Why birds might be better off without gut bacteria

First, birds (and perhaps all animals) might have to spend a lot of their energy fending off microbes in their intestines by preventing them from entering the blood stream. Yes, bacteria can be beneficial when they’re kept restricted to the gut environment, but they can wreak havoc when they’re set loose. (Adamo/Wikimedia Creative Commons)

Probiotic consumers are probably aware of that fact that bacteria living inside of their guts have nutritional benefits, but a new study on the gut bacteria of house sparrows suggests the opposite. In fact, bacteria may be setting these birds back.

When researchers gave house sparrows antibiotics to wipe out their internal bacteria, the sparrows grew much larger than they would have without the antibiotics. This is exactly what happens in chicken breeding – farmers have long known that they could make their chickens gain more weight by knocking back the bacteria that live in their guts.

But does that mean bacteria are in some way connected to how animals digest and process their food? In house sparrows, it turns out that gut bacteria have little to do with digestion at all.

Researchers collected these sparrows in Wisconsin and nurtured them in the lab, feeding them 15 times a day and lacing antibiotics into the diets of some. After treating some birds with regular diets and some with antibiotics-spiked diets, they looked into the various enzymes being produced and the bacteria living inside of the intestinal tract.

What the scientists got was essentially a negative result, but an answer that paves the way for alternative propositions. While there wasn’t a connection between digestion and the microbes living inside of their guts, the biologists who conducted the study gave two possible explanations.

First, birds (and perhaps all animals) might have to spend a lot of their energy fending off microbes in their intestines by preventing them from entering the blood stream. Yes, bacteria can be beneficial when they’re kept restricted to the gut environment, but they can wreak havoc when they’re set loose. In the medical world, this is considered sepsis and often results from infected wounds.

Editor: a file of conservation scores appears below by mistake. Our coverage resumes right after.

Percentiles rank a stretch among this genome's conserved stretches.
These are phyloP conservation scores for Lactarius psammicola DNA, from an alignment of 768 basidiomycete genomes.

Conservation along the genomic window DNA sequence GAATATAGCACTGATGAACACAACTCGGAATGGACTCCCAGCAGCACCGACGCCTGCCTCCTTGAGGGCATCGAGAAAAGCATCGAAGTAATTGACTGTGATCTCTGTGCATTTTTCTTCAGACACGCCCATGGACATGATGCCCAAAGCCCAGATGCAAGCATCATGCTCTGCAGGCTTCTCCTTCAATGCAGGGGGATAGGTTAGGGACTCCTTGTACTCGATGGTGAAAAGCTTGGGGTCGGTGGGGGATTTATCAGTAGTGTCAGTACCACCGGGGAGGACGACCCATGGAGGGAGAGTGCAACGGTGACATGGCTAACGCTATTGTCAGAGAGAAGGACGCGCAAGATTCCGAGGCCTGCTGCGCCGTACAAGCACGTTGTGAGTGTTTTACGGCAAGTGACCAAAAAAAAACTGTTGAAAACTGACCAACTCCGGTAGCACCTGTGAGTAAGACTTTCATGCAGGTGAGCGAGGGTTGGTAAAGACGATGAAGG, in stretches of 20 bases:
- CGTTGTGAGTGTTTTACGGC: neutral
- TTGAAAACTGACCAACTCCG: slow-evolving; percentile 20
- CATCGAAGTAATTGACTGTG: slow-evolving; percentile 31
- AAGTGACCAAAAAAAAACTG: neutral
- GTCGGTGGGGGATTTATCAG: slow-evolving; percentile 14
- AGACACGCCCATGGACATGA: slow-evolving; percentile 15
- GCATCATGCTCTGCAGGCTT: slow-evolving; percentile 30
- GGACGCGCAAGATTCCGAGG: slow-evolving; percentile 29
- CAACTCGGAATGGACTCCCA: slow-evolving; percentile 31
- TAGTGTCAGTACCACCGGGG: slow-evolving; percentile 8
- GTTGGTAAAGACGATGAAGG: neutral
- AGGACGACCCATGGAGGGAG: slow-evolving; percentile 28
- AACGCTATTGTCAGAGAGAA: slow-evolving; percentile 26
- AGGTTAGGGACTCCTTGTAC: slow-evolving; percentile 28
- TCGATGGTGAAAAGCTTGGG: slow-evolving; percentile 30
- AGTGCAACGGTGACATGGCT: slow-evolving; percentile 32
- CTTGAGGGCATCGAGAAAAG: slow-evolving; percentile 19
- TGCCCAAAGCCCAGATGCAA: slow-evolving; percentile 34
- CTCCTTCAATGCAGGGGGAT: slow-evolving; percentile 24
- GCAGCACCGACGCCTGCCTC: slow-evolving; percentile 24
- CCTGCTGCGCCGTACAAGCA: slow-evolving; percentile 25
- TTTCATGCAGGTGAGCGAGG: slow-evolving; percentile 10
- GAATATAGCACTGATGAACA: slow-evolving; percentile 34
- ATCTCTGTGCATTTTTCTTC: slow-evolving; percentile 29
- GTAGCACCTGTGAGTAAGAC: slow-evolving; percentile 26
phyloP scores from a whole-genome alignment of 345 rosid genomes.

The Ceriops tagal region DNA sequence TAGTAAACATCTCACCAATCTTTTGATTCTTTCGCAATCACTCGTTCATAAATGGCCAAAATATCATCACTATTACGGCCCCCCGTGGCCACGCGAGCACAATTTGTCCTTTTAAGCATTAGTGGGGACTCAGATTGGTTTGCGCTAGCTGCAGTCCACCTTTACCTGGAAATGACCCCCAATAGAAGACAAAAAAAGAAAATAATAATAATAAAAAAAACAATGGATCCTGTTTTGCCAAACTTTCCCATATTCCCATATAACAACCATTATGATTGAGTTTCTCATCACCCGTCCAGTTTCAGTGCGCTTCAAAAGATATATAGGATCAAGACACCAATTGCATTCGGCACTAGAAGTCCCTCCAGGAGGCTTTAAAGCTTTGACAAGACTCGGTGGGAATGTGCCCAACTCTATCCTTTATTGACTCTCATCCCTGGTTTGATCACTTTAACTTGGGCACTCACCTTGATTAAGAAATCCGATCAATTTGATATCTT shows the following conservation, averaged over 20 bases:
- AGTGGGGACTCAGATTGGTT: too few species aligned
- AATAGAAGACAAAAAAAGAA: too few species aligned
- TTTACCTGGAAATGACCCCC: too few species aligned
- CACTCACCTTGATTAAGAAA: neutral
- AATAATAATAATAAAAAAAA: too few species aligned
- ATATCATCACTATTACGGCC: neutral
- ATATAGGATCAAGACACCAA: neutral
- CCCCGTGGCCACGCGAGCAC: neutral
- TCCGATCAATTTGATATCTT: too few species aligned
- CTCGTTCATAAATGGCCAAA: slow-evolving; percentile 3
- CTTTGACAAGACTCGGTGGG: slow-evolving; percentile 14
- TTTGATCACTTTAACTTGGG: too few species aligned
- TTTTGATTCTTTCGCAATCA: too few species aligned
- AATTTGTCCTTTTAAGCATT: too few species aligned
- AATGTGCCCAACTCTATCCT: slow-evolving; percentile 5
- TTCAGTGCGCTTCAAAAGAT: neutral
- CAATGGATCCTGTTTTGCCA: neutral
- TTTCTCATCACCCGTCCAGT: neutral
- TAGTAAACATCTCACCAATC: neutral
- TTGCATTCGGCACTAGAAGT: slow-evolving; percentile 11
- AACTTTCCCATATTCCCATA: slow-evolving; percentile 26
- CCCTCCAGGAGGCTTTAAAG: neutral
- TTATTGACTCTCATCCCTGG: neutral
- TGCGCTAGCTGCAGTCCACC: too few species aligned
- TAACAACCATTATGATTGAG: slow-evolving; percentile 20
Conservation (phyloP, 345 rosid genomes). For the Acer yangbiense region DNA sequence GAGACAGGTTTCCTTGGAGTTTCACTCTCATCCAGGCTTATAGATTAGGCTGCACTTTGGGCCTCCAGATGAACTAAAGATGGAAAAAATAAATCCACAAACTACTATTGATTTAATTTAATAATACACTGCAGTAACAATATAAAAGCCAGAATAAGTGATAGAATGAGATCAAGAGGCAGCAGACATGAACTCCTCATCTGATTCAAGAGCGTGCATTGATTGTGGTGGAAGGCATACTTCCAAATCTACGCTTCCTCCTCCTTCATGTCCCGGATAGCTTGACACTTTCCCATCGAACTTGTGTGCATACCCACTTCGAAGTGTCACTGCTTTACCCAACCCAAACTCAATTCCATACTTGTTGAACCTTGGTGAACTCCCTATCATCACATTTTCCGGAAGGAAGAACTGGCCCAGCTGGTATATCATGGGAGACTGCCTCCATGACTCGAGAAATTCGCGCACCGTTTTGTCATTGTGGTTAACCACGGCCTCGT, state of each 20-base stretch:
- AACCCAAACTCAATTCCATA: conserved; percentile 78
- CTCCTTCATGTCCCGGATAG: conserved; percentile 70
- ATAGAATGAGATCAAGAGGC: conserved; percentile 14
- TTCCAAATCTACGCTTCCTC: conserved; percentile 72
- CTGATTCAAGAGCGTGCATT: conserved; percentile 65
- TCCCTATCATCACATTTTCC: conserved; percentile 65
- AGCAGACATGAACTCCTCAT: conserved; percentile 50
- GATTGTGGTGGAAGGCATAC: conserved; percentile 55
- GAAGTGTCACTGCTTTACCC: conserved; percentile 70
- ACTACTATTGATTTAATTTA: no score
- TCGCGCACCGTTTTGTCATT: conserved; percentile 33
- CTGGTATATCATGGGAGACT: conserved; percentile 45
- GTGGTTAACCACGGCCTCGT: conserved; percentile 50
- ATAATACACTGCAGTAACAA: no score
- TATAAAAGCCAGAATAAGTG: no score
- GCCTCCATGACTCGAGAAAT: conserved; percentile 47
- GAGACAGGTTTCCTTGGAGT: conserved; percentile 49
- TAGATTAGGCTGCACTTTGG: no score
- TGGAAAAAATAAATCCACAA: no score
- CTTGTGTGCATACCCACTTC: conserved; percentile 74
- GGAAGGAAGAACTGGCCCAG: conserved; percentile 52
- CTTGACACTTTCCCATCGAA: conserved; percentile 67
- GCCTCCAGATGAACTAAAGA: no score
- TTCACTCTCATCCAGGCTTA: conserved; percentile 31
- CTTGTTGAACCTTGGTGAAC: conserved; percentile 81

Animals, including us, must spend a lot of energy building and continually replacing a critical layer of mucus that lines the inside of our intestines. The mucus acts like a barrier to millions of microbes that invade the gut through our food. When the microbes living inside of the house sparrows were decimated by the antibiotics spiked into their diets, the energetic grip microbes had within the sparrow could have been loosened. In other words, the sparrow wasn’t required to spend its resources on bolstering its immunity.

The second explanation is that antibiotics made it possible just a few beneficial bacteria to dominate the intestinal environment. In this scenario, antibiotics wipes out bacterial competitors, allowing one or a few bacteria with nutritional benefits to dominate. More beneficial nutrients would then be produced, boosting the growth of the sparrow.

Whichever explanation is correct, animals and their gut bacteria are interacting in complex ways that require both to make tradeoffs. While animals might be better off with bacteria that provides nutrients, they suffer by having to host and fend them off. Bacteria may find an escape from bacterial competition and viral predators, but living inside of an animal means changing lifestyles.

For sparrows, bacteria seem to be inhibitory because they prevent the birds from growing larger than they may otherwise grow. Bird size plays an important role in bird survival and reproduction, making microbes more than just intestinal squatters.


Diler Haji is a campus correspondent for The Daily Campus. He can be reached via email at diler.haji@uconn.edu.